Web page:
When the last recession hit, total debt in America actually started going down for a short period of time.
But then the Federal Reserve and our politicians in Washington worked feverishly to reinflate the bubble and they assured everyone that everything was going to be just fine. So Americans once again resorted to their free spending ways, and now total debt in the United States is rising at almost the same trajectory as before and has hit a new all-time record high.
We see a similar thing when we look at a chart for consumer debt in America...
For a while after the recession it was trendy to cut up your credit cards and get out of debt.
But that fad wore off rather quickly, didn't it?
It is almost as if 2008 never happened. We are making the same mistakes with debt that we did before.
As I noted recently, total consumer credit in the U.S. has risen by 22 percent over the past three years alone, and at this point 56 percent of all Americans have a subprime credit rating.
And have you noticed that a lot of people are not afraid to extend themselves in order to buy shiny new vehicles these days?
During the first quarter 0f this year, the size of the average vehicle loan soared to a new all-time record high of $27,612.
Five years ago, that number was just $24,174.
And as I noted in one recent article, the size of the average monthly car payment in this country is now up to $474.
That is practically a mortgage payment.
Speaking of mortgage payments, even though home sales have been falling and the rate of homeownership in the United States is the lowest that it has been in 19 years, a very large percentage of those who own homes are still overextended.
In fact, one recent survey discovered that a whopping 52 percent of Americans cannot even afford the house that they are living in right now.
At the same time, an increasing number of Americans are acting as if the last financial crisis never happened and are treating their homes like piggy banks. Home equity loans are soaring again, and when the next great crisis strikes a lot of those people are going to end up getting into a lot of financial trouble.
There has been much written about what is wrong with the housing industry, but the truth is that home prices are still way too high and young adults cannot afford to purchase homes because they are already loaded down by huge amounts of debt even before they get to the point where they are ready to buy.
In fact, a newly released survey found that 47 percent of millennials are spending at least half of their paychecks on paying off debt...
Four in 10 millennials say they are "overwhelmed" by their debt -- nearly double the number of baby boomers who feel that way, according to a Wells Fargo survey of more than 1,600 millennials between 22 and 33 years old, and 1,500 baby boomers between 49 and 59 years old.
To try to get out from underneath it, 47% said they spend at least half of their monthly paychecks on paying off their debts.
When I read that I was absolutely astounded.
Of course the biggest debt that many young adults are facing is student loan debt. According to the Federal Reserve, there is now more than 1.2 trillion dollars of student loan debt in this country, and about 124 billion dollars of that total is more than 90 days delinquent.
What we have done to our young people is shameful. We have encouraged them to sign up for a lifetime of debt slavery before they even understand what life is all about. The following is an excerpt from my previous article entitled "Is College A Waste Of Time And Money?"...
In America today, approximately two-thirds of all college students graduate with student loan debt, and the average debt level has been steadily rising. In fact, one study found that "70 percent of the class of 2013 is graduating with college-related debt – averaging $35,200 – including federal, state and private loans, as well as debt owed to family and accumulated through credit cards."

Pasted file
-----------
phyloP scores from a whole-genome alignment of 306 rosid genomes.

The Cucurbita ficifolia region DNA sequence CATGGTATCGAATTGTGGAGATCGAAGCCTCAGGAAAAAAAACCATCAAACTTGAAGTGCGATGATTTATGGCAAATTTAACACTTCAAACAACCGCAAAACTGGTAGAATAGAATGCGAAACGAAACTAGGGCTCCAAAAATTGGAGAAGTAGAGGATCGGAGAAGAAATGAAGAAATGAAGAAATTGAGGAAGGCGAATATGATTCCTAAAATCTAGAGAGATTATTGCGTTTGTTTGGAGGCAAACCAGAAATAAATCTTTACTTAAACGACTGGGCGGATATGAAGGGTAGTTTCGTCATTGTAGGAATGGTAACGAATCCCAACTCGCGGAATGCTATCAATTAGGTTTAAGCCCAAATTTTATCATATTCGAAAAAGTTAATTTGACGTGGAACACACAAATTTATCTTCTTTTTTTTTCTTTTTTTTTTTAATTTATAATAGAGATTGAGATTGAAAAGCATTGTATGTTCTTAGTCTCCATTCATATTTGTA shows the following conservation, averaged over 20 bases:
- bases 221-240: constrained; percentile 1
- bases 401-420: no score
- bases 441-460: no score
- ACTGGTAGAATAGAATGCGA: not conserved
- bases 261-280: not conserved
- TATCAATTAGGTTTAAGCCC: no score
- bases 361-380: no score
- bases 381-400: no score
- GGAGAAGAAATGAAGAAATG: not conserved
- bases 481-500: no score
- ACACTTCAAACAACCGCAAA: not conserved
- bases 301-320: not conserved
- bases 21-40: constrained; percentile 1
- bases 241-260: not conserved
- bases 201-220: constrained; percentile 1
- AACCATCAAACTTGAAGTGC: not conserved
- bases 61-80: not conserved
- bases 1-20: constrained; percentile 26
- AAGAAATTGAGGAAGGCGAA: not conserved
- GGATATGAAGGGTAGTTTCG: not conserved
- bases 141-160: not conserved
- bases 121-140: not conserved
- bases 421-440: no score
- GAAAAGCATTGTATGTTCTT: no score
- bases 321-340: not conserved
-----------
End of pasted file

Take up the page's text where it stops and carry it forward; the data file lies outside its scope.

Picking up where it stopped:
That would be bad enough if most of these students were getting decent jobs that enabled them to service that debt.
But unfortunately, that is often not the case. It has been estimated that about half of all recent college graduates are working jobs that do not even require a college degree.
Considering what you just read, is it a surprise that half of all college graduates in America are still financially dependent on their parents when they are two years out of college?
According to the U.S. Census Bureau, only 36 percent of all Americans under the age of 35 own a home at this point. That is the lowest level that has ever been recorded.
And we are passing on to our young people the largest single debt in all of human history.
Weighing in at 17.5 trillion dollars, the U.S. national debt is a colossal behemoth. And almost all of that debt has been accumulated over the past 40 years. In fact, 40 years ago the U.S. national debt was less than half a trillion dollars.
But this is just the beginning. As the Baby Boomer "demographic tsunami" washes through our economy, we are going to be facing a wave of red ink unlike anything we have ever contemplated before.
Meanwhile, the rest of the planet is drowning in debt as well.
As I wrote about the other day, the total amount of debt in the world has risen to a new all-time record high of $223,300,000,000,000.
Our "leaders" keep acting as if these debt levels can keep growing much faster than the overall level of economic growth indefinitely.
But anyone with even a shred of common sense knows that you can't spend more money that you bring in forever.
At some point, a day of reckoning arrives.
2008 should have been a major wake up call that resulted in massive changes. But instead, our leaders just patched up the old system and reinflated the old bubbles so that they are now even larger than they were before.
They assure us that they know exactly what they are doing and that everything will be just fine.
Unfortunately, they are dead wrong.